WASHINGTON – According to an economic impact assessment by Dermot Hayes, PhD, a professor of economics and finance at Iowa State University, on the impact of a March 21 federal court ruling that would slow down line speeds at US pork processing plants as soon as July 1, 2021, pork producers would suffer a loss of $83.2 million and the pork industry’s processing capacity in the United States would decrease by 2.5%.
The National Pork Producers Council (NPPC) is encouraging the US Department of Agriculture (USDA) to take steps to reconsider the ruling, which it said would halt a pilot program, known as the New Swine Slaughter Inspection System (NSIS) and impact smaller hog producers significantly. NPPC said the ruling to strike down a provision in the NSIS reverses a 2019 decision to approve and implement faster line speeds, adding that the pilot program dates back to the Clinton administration and has continued throughout subsequent administrations in an effort to update the inspection system that had not been updated in more than 50 years.
Advocates of a federal district court in Minneapolis ruling said the USDA acted unlawfully by eliminating line speeds at slaughter plants because it disregarded the safety of plant workers. The ruling was the result of a federal lawsuit, led by the United Food and Commercial Workers International (UFCW) and Public Citizen. In March, the US District Court for the District of Minnesota ruled that the Food Safety and Inspection Service (FSIS) of the USDA violated the Administrative Procedures Act (APA) when the agency failed to consider whether increasing line speeds would harm workers.
“When FSIS proposed the NSIS, it expressly identified worker safety as an important consideration and requested public comment on whether increasing line speeds would harm workers,” said US District Judge Joan Ericksen. “Then, after receiving many comments raising worker safety concerns, FSIS rejected the comments and eliminated line speed limits without considering worker safety. In doing so, the agency failed to satisfy the APA’s requirement of reasoned decision-making.”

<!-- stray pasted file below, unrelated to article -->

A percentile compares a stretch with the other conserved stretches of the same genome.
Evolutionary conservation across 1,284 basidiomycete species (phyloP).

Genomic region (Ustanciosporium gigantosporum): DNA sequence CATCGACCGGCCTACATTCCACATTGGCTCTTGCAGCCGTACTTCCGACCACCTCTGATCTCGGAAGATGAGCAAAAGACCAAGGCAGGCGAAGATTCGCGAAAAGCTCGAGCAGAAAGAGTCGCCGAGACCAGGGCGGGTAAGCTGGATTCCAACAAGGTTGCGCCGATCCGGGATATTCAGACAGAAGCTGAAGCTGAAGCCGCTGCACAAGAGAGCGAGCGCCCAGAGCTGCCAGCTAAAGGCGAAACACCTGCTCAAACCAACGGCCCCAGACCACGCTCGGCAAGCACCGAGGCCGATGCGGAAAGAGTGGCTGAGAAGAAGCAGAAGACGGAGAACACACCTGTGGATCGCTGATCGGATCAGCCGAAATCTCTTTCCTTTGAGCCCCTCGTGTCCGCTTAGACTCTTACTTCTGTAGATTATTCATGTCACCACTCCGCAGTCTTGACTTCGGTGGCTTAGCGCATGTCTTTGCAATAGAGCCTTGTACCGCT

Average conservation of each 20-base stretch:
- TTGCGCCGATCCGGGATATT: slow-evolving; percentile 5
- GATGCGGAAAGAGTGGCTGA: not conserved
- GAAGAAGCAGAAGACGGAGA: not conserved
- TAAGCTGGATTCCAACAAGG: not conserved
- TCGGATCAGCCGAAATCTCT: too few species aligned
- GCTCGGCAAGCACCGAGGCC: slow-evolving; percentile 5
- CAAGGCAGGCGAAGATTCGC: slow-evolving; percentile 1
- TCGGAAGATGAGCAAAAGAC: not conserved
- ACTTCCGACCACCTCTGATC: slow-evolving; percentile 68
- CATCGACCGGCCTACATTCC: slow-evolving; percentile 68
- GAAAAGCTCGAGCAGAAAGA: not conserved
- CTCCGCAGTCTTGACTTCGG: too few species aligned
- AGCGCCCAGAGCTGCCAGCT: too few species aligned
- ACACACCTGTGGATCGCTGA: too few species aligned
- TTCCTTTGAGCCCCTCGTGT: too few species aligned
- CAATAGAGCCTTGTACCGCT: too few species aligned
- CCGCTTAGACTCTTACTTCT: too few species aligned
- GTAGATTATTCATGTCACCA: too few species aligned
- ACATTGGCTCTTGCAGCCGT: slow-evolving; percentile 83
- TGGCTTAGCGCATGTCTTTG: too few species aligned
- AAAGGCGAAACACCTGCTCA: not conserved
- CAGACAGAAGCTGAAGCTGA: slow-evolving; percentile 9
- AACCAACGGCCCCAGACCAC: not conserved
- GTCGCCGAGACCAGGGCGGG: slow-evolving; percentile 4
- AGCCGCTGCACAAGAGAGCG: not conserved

The NPPC said the impact of the ruling would not, in fact, be offset by granting smaller, state-inspected plants federal-inspection status because they only make up about 1% of the country’s slaughtering capacity.
“The US pork production system, the most advanced in the world, is characterized by robust competition, innovation and efficiency. With the stroke of a judge’s pen, the lives of many hog farmers will be upended if this misguided ruling takes effect,” said Jen Sorenson, NPPC president. “The lost revenue projected by Dr. Hayes is not theoretical; it is based on breeding decisions made several month ago and pigs already in the production cycle that will go to market in a few months.”
NPPC warned that high-volume pork processing companies and plants that will suffer significantly from the court ruling as it stands include Seaboard Foods in Guymon, Okla., Wholestone in Fremont, Neb., Hormel in Austin, Minn., Clemens in Hatfield, Pa. and in Coldwater, Mich. and JBS in Beardstown, Ill. If capacities at these plants are decreased, the upstream impact on their hog producer-suppliers would be significant, including lower prices paid for their pigs and more costs to ship them elsewhere.
“I’m a small farm and we’re trying to capture as much value as we can,” said Ed Reed, a Michigan-based producer who sends most of his hogs to one of the affected nearby plants.
He said the next closest plant is two-and-a-half hours away, which creates logistical challenges and increases transportation costs.
“If we were to slow the plant down…we’re going to have capacity issues,” he said.
“NPPC is urging USDA to appeal the ruling, seek a stay while the appeal is considered and request the agency pursue a new, fast-tracked rulemaking that better reflects the modern processing plant technologies and practices and allows for higher line speeds,” said the organization.